I sighed, hoping this wouldn't be a long night. How wrong I was.

A short time later, while in the living room beginning to write that Wildlife Wednesday blog, something scurried through my peripheral vision. Dang, the rodent had made his way upstairs already. Dino however was on it.
Where is that little mole?
Keep looking for it, Dino.
Betty cannot believe that I think she should go after that rodent.
Fred and Alice are mildly curious, but not about to jump into action.
When the mole finally came out from hiding, Dino grabbed it and flung it in that direction. It wasn't moving much when I set the bucket over the top of it.
Oh, sure now Ches shows up. Useless cat!
Dino wouldn't leave his prey until Daddy got home.
Good thing I'm married to an employee of the department of corrections. Even though he got home at 11:00 pm after a 16 hour shift, he was willing to evict the critter from the house.
I thought that Dino had only stunned the rodent, but when Hubby flung it out into the yard, he deemed it deader than a doornail. Teamwork, that's all I can say.

Sunday, February 14, 2016

Love Everyone

Last Sunday, I wrote that for the following six Sundays, until Easter, I would post verses taken from Jesus’ Sermon on the Mount. The following passages seemed rather appropriate considering that many are celebrating St Valentine’s Day today.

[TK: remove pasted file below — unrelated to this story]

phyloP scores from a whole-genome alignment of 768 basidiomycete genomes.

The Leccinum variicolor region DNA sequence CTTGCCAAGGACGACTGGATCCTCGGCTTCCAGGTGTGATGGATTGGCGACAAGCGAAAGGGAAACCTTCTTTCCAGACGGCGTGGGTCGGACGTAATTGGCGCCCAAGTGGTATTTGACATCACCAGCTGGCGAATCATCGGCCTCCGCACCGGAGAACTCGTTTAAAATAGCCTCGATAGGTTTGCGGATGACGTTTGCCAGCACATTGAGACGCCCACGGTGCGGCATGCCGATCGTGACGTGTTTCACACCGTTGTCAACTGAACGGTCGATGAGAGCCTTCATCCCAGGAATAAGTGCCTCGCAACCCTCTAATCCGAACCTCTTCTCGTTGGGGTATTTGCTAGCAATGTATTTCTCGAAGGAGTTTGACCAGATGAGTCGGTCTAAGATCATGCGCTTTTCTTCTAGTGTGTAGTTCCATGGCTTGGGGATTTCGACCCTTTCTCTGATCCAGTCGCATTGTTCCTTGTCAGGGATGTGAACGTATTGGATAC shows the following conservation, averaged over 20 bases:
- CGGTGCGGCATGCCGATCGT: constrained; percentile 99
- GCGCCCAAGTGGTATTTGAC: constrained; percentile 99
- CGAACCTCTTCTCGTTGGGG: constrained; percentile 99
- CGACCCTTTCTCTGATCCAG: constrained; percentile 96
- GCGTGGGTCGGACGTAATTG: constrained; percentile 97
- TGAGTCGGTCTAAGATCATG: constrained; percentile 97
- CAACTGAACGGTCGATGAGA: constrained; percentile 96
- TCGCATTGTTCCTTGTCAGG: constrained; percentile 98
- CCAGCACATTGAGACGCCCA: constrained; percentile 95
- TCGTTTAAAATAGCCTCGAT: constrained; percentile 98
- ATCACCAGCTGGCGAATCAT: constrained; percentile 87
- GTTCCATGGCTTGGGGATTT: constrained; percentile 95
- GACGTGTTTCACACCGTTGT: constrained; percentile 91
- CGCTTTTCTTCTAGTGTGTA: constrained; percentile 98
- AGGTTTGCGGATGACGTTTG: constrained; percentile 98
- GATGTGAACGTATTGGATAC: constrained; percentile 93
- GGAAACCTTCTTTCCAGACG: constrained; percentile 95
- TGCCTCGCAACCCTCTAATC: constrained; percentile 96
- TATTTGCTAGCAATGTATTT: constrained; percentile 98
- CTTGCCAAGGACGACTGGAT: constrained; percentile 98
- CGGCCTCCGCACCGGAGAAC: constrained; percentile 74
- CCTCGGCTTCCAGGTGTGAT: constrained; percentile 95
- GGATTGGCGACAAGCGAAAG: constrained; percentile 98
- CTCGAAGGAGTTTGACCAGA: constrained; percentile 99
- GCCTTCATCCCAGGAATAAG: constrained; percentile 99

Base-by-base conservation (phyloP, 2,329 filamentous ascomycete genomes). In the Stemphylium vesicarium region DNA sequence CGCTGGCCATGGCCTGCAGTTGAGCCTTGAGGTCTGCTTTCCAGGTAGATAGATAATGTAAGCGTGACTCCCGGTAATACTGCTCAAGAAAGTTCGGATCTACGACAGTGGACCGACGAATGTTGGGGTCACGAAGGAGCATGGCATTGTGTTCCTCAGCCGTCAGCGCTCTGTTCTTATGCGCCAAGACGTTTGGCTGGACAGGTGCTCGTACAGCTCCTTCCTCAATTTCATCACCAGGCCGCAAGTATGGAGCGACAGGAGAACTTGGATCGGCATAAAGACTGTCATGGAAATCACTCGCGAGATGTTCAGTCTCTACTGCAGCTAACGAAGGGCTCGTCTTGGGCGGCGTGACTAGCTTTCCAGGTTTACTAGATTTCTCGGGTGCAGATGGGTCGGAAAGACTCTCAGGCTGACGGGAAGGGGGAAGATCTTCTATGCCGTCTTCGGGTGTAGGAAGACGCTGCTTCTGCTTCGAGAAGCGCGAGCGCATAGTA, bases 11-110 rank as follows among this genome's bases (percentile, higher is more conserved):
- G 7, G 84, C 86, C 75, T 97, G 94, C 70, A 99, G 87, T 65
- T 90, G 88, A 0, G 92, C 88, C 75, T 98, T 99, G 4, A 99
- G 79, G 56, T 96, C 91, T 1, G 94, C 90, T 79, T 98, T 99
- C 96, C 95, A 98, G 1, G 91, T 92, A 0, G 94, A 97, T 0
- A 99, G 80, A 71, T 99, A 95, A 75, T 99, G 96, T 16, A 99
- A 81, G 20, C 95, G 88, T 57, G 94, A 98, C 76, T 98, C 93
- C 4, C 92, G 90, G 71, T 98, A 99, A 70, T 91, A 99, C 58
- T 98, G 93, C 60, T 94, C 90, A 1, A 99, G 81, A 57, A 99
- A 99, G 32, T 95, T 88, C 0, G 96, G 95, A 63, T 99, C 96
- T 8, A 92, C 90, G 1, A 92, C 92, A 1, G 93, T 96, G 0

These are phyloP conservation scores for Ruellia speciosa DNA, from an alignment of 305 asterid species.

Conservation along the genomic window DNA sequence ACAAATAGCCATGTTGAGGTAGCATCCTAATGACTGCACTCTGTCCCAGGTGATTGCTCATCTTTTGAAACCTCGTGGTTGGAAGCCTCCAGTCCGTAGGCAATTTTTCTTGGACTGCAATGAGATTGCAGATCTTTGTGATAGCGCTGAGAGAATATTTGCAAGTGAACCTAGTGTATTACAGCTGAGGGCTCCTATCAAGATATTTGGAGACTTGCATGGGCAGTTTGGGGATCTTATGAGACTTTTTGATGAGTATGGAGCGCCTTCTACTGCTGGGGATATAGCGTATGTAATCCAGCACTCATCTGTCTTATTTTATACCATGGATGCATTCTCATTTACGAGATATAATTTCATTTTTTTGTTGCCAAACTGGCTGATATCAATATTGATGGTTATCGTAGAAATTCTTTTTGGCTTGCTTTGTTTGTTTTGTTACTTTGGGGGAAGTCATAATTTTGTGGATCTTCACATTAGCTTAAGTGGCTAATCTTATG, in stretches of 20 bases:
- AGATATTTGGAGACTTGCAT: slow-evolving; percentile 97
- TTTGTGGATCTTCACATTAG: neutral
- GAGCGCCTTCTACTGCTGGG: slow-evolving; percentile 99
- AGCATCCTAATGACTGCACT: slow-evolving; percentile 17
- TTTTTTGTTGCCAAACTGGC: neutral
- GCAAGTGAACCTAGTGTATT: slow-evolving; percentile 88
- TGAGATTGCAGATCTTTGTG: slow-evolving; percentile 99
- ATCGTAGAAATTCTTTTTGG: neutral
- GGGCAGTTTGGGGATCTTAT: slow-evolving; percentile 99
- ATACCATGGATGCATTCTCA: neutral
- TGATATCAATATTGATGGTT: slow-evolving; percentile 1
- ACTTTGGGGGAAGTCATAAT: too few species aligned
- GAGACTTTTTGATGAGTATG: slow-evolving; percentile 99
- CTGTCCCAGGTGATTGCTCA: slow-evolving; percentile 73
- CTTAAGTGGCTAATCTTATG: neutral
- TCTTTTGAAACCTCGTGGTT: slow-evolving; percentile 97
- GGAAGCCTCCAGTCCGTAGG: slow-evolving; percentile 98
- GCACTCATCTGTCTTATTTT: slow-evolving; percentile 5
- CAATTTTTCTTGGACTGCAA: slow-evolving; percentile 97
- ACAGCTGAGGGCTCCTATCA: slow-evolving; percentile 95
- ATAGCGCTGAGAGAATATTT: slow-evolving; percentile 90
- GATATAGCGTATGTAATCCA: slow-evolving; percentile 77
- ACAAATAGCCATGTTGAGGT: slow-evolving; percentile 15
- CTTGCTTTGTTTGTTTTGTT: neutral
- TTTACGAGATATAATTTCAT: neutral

Eye for Eye
 “You have heard that it was said, ‘Eye for eye, and tooth for tooth.’ But I tell you, do not resist an evil person. If anyone slaps you on the right cheek, turn to them the other cheek also. And if anyone wants to sue you and take your shirt, hand over your coat as well. If anyone forces you to go one mile, go with them two miles. Give to the one who asks you, and do not turn away from the one who wants to borrow from you.

Love for Enemies
 “You have heard that it was said, ‘Love your neighbor and hate your enemy.’ But I tell you, love your enemies and pray for those who persecute you, that you may be children of your Father in heaven. He causes his sun to rise on the evil and the good, and sends rain on the righteous and the unrighteous. If you love those who love you, what reward will you get? Are not even the tax collectors doing that? And if you greet only your own people, what are you doing more than others? Do not even pagans do that? Be perfect, therefore, as your heavenly Father is perfect.” (Matthew 5: 38-48, New International Version)

Giving to the Needy
 “Be careful not to practice your righteousness in front of others to be seen by them. If you do, you will have no reward from your Father in heaven.

 “So when you give to the needy, do not announce it with trumpets, as the hypocrites do in the synagogues and on the streets, to be honored by others. Truly I tell you, they have received their reward in full. But when you give to the needy, do not let your left hand know what your right hand is doing, so that your giving may be in secret. Then your Father, who sees what is done in secret, will reward you. (Matthew 6:1-4, New International Version)

Hopefully, not just today, but every day, you are kind and giving to your loved ones. But what are you doing to show your love towards others? Strangers? The Poor? Those who have wronged you?